I don’t expect to hear this being a priority of the political/corporate elites any time soon, so I guess we had better prepare for deepening (ecological) crisis ~ unless some miracle of common sense suddenly prevails and the establishment chooses to honour, regenerate & preserve, rather than desecrate the living landscapes of the planet’s soul.

    • David, Eloquently said! My hat off to you!

      I certainly agree with your comments and I only “wish”society could be as enlightened and followed this course of human activity, which, though not impossible would take an Herculean effort by real pro-peace, pro-environment, pro-humanity people of the world.

      It seems the United States sets the example for new things and trends in the world, and unfortunately, too many have been fixated on our worse exports.

      Getting back to this week’s mid-term election results, we’ve been listening to and reading what the pundits and well-meaning people have been talking about all week, which is why the Democrats did so poorly. Huh? Until they can comprehend the truth about the Democratic Party as part of the problem, I think we’ll be spinning our wheels hoping for the mental/spiritual change which as you well know, comes from within ourselves.

      Until that “individual “realization” manifests itself in our fellow brothers and sisters or “fellow planetarians,” as I call humanity, the conditions for planetary destruction will increase until there is no turning back.

      I hate to sound pessimistic, but the world is getting worse, not better.
      Time will tell.

        • David, I heard parts of Gorbachev’s speech, but will listen to the whole thing soon.

          Peter Dale Scott has been a hero of mine for about eleven years or so, ever since I started reading his articles on the defunct website of another hero of mine, the late Michael C. Ruppert, and all or most of Professor Scott’s articles ever since.

          I had the honor of meeting him in person, about 4 1/2 years ago in Santa Cruz, Ca. at the “Deep Politics Conference” where Dr. Scott was one of the many panelists.(Dr’s. Michael Parenti and Ellen Brown were also on the panel).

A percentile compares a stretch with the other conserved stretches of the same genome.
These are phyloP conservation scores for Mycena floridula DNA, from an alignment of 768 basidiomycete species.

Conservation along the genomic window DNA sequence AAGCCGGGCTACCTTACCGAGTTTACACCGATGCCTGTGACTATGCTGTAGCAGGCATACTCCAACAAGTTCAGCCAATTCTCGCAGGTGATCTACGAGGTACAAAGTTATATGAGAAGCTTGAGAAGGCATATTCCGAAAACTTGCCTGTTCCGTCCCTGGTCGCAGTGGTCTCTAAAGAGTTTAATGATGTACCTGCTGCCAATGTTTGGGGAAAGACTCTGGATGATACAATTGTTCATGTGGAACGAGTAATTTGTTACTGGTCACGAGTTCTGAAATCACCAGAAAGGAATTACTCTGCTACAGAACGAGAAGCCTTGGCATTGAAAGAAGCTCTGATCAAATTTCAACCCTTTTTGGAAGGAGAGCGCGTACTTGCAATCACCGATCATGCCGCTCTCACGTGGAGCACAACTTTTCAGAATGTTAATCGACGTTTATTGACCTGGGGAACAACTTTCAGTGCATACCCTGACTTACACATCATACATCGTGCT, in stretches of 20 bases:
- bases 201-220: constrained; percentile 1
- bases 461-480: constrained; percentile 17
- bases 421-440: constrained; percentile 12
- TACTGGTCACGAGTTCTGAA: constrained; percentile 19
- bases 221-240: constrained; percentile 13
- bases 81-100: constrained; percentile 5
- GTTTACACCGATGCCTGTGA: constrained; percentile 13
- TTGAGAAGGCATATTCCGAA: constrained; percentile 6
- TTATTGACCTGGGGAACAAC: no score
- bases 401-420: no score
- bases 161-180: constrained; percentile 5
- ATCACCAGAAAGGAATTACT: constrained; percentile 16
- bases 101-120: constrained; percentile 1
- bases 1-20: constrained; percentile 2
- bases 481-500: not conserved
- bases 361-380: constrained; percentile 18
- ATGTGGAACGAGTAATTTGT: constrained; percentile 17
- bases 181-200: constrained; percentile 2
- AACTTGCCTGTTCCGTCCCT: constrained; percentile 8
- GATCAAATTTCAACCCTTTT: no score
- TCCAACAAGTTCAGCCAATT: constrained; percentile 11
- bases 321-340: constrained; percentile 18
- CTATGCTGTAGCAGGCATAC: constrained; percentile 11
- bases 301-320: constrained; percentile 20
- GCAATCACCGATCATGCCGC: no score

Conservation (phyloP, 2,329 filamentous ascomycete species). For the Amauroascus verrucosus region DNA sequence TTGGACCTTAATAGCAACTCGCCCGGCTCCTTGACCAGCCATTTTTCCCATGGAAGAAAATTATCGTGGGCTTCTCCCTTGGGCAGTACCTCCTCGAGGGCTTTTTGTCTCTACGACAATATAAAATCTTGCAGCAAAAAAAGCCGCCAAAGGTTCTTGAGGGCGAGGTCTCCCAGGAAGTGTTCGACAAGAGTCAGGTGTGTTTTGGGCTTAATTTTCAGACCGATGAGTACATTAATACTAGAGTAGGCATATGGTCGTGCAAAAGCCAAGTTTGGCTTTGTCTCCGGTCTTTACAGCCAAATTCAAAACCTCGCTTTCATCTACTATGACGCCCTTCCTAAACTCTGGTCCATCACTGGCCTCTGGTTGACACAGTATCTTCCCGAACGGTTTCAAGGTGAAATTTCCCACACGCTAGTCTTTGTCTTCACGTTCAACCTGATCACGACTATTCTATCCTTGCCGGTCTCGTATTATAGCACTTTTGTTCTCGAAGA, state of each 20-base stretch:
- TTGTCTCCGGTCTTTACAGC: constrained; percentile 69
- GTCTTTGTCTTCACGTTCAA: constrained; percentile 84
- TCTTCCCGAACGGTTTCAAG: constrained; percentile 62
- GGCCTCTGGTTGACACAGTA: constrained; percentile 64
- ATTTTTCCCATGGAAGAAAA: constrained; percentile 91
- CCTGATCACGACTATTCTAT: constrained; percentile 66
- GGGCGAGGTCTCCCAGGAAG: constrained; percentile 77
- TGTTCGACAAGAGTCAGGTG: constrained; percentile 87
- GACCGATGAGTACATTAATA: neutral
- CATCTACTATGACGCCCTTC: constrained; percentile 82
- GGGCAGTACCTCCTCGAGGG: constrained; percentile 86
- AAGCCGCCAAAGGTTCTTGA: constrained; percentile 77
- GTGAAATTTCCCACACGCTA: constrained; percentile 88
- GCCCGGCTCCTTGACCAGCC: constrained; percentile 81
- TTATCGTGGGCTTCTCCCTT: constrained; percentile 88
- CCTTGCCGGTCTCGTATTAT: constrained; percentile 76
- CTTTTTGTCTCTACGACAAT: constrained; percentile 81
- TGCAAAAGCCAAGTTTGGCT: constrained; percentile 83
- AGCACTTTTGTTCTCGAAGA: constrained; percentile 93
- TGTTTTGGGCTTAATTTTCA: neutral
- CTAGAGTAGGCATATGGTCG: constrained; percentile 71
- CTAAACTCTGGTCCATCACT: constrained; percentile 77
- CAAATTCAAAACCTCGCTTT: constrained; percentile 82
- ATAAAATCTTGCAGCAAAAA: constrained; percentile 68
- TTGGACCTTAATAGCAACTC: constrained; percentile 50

Yes, his new book is certainly relevant.

          “It was the best of times and it was the worst of times.” If Dickens were alive today….

        • And thanks again, Lo.

          Sure, the living standards for the poor in Western countries are better now then they were in Dicken’s time, because the standard of living had gotten better between then and now, but “ONLY” because of the tireless fight the working class fought for against the rich and powerful who’ve always wanted it all for themselves. As Parenti said at an earlier talk in the early 2000’s, “the ruling-class give nothing away for free.” Words to that effect.

          It was a fantastic conference. Many good speakers and all were well-informed (in my opinion) on the end-game for control of this planet.

          Again, praise to two shinning stars: Peter Dale Scott and Michael Parenti, as they are beacons of Light (Truth) who have been trying to alert us to the injustice and transgressions perpetrated by (as Professor Sheldon Wolin called it) the perpetrators of inverted totalitarianism.

          Thanks for the Parenti link.

        • You’re right, Lo. The workers are losing most of the hard fought for gains that many died for, were brutally beaten, jailed and some even deported.

          As a trade-unionist myself, I come down hard on labor union officials who pander to one particular political party who betray us with legislative inactivity after each election cycle is over in spite of their usual “friend of labor” speeches for votes and campaign contributions.

        • Yep! The Democratic Party is the one I was referring to. Yes, I did read Nader’s latest piece.

          Thanks, Lo.

        • Thank you for posting that Lo.

          Its a splendid address, succinctly composed and delivered with immense dignity. Age and experience do still mean something.

          He exposes the current rabble of NATO provocateurs as the rank opportunistic amateurs they truly are, in my opinion ~ sleazy, immature lackies, rent boys and criminal hucksters.

          The media coverage is all about the new cold war aspect, whereas the most important component of his speech calls for non-governmental Pan-european institutions for co-operation and security.

          The US-based corporate-supremacist cabal and forces of reactionary finance, who have brought about such international havoc, are now deploying molecular biology and nano-neurological gadgetry, in their final grab for global resources; it makes any likelihood of trust and authentic accountability almost impossible ~ certainly remote.

          Personally, I think the single most powerful ordnance in the diplomatic bag remains the rule of law. It’s the only way the covert state can be brought to book and held accountable. This needs indefatigable political determination, judicial (juris-)prudence and institutional rigour ~ if the US cannot deliver, others shall have to seize the initiative to occupy the moral void.

          Only when enlightened will is allowed to assert itself ~ ie pure ethical intent and incorruptible leadership ~ shall a truer way become apparent…

  3. Pingback: Sheldon Wolin: Can Capitalism and Democracy Coexist? Part 6, interviewed by Chris Hedges | Dandelion Salad

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  6. Pingback: Sheldon Wolin: Can Capitalism and Democracy Coexist? Parts 2-3, interviewed by Chris Hedges | Dandelion Salad